Ravens running back Ray Rice moved closer to putting his legal woes behind him when he was accepted into a diversionary program that could help to clear his record of charges stemming from a physical altercation with his then-fiancee in a New Jersey casino.
Ravens president Dick Cass, one of many team officials who have supported Rice since the incident in February, said Tuesday’s news was positive, but acknowledged that there are several steps the running back still has to take.
“I think what Ray wants to do is talk to the media about the incident, and I think he will do that in the near future,” Cass said following Wednesday’s news conference at the team’s downtown stadium in which the Ravens announced a 10-year, $60 million extension of their partnership with M&T Bank. “He’s got some limits on how much he can talk about, but I think he wants to address the media. And then he’s going to have to talk to the commissioner and the league about what discipline – if any – is going to be imposed on him.”
The NFL has been monitoring the cause under the league’s personal-conduct policy. At some point, Rice will likely get an opportunity to tell his side of the story to NFL commissioner Roger Goodell, who will ultimately decide whether a suspension is warranted, and if so, how long.
Asked about Rice’s potential discipline, Cass said: “That’s entirely up to the commissioner. I wouldn’t even speculate on that. The commissioner will look at the facts, and listen to Ray, and we’ll be there to support Ray. But it will be up to the commissioner.”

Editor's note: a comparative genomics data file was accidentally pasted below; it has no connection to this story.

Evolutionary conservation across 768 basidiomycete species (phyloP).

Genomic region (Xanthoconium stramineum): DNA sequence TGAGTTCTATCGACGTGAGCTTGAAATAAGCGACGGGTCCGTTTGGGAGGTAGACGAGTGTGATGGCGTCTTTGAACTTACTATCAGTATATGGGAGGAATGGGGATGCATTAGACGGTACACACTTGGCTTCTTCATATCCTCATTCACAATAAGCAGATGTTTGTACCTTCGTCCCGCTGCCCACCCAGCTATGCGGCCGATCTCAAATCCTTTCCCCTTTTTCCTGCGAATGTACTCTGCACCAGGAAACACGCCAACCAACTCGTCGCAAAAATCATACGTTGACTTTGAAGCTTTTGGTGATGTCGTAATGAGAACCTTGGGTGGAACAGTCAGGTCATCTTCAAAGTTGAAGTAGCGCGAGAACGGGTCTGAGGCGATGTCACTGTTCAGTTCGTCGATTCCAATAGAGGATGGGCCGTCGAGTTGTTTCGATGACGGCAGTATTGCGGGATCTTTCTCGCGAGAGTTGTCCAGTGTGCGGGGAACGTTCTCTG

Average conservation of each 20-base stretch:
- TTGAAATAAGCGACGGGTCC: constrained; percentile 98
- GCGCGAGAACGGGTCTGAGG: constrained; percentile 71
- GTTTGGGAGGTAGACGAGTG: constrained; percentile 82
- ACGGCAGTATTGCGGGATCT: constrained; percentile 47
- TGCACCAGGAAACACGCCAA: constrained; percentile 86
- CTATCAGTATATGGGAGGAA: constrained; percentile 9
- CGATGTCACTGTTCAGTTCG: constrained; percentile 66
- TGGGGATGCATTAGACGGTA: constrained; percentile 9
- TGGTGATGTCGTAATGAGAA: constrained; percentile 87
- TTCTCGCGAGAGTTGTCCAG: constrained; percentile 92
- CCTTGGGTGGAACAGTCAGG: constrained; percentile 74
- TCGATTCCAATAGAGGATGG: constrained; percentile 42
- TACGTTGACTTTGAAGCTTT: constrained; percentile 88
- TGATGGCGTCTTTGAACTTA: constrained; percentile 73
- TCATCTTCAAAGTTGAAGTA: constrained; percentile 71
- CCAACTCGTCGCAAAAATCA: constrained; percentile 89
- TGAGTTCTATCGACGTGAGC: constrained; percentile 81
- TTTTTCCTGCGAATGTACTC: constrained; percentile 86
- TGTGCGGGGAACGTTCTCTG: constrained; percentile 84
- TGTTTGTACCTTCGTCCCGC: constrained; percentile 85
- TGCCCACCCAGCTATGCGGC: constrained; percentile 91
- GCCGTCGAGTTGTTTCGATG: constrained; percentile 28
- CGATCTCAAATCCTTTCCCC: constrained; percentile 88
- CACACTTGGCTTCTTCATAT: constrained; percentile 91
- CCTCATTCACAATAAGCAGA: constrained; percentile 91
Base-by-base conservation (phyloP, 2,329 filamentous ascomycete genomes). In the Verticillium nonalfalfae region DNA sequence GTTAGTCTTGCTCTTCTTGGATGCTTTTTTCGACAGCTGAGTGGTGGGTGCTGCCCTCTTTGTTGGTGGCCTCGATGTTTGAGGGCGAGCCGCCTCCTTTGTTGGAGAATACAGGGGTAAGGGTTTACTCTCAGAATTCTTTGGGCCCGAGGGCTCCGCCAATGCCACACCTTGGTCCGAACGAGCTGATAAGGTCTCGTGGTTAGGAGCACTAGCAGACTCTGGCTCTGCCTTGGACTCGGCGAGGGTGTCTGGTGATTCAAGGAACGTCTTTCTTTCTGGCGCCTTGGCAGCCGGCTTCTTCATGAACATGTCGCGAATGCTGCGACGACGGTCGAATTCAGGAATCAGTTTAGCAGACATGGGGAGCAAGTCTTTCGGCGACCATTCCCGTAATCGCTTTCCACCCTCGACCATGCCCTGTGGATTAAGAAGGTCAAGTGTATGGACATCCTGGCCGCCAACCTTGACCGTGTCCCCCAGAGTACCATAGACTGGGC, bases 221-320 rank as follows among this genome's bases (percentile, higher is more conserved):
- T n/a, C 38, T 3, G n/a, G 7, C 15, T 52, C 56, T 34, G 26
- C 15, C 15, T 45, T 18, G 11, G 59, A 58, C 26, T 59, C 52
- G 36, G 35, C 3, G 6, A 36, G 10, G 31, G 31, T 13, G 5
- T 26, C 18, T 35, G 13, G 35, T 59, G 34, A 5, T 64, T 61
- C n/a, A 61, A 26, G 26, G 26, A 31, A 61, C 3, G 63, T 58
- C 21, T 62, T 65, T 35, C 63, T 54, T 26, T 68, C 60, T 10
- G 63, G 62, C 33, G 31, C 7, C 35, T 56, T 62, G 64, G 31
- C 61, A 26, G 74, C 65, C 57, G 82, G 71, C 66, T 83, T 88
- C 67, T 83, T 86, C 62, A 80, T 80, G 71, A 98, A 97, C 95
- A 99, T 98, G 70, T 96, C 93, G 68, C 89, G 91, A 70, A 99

Rice, 27, was accused of knocking Janay Palmer unconscious during the altercation, which occurred at Atlantic City’s Revel Casino. Both Rice and Palmer were initially charged with simple assault, though Rice was later indicted on a more serious charge.
Rice and Palmer have since married, and team officials have praised the running back for the steps that he has taken since the incident, including counseling.
The Ravens’ top decision-makers, including owner Steve Bisciotti, general manager Ozzie Newsome and coach John Harbaugh, have all voiced their support of Rice and vowed to give him an opportunity to redeem himself.
Before this incident, Rice was considered one of the faces of the organization and praised for his work on the field and in the community.
“You have to look at Ray’s whole life, and what he's meant to this community, and how much work he’s done in the community,” Cass said. “When you look and you list everything he’s done, he’s made a major commitment here. This is not just a guy who talks about community. He does it. He’s out in the community all the time. He’s had a positive impact in Baltimore and also in his hometown. I think Ray has done so much.
“I’m hoping that when people look at Ray as a person, they will not judge him by this one incident. I always like to say, we have the advantage of knowing Ray. We’ve been with him and known him so well for six years. I think we know what kind of person he is, and I don’t think this incident represents the type of person that he is, and I’m hoping our fans will give him a chance. And I think they will.”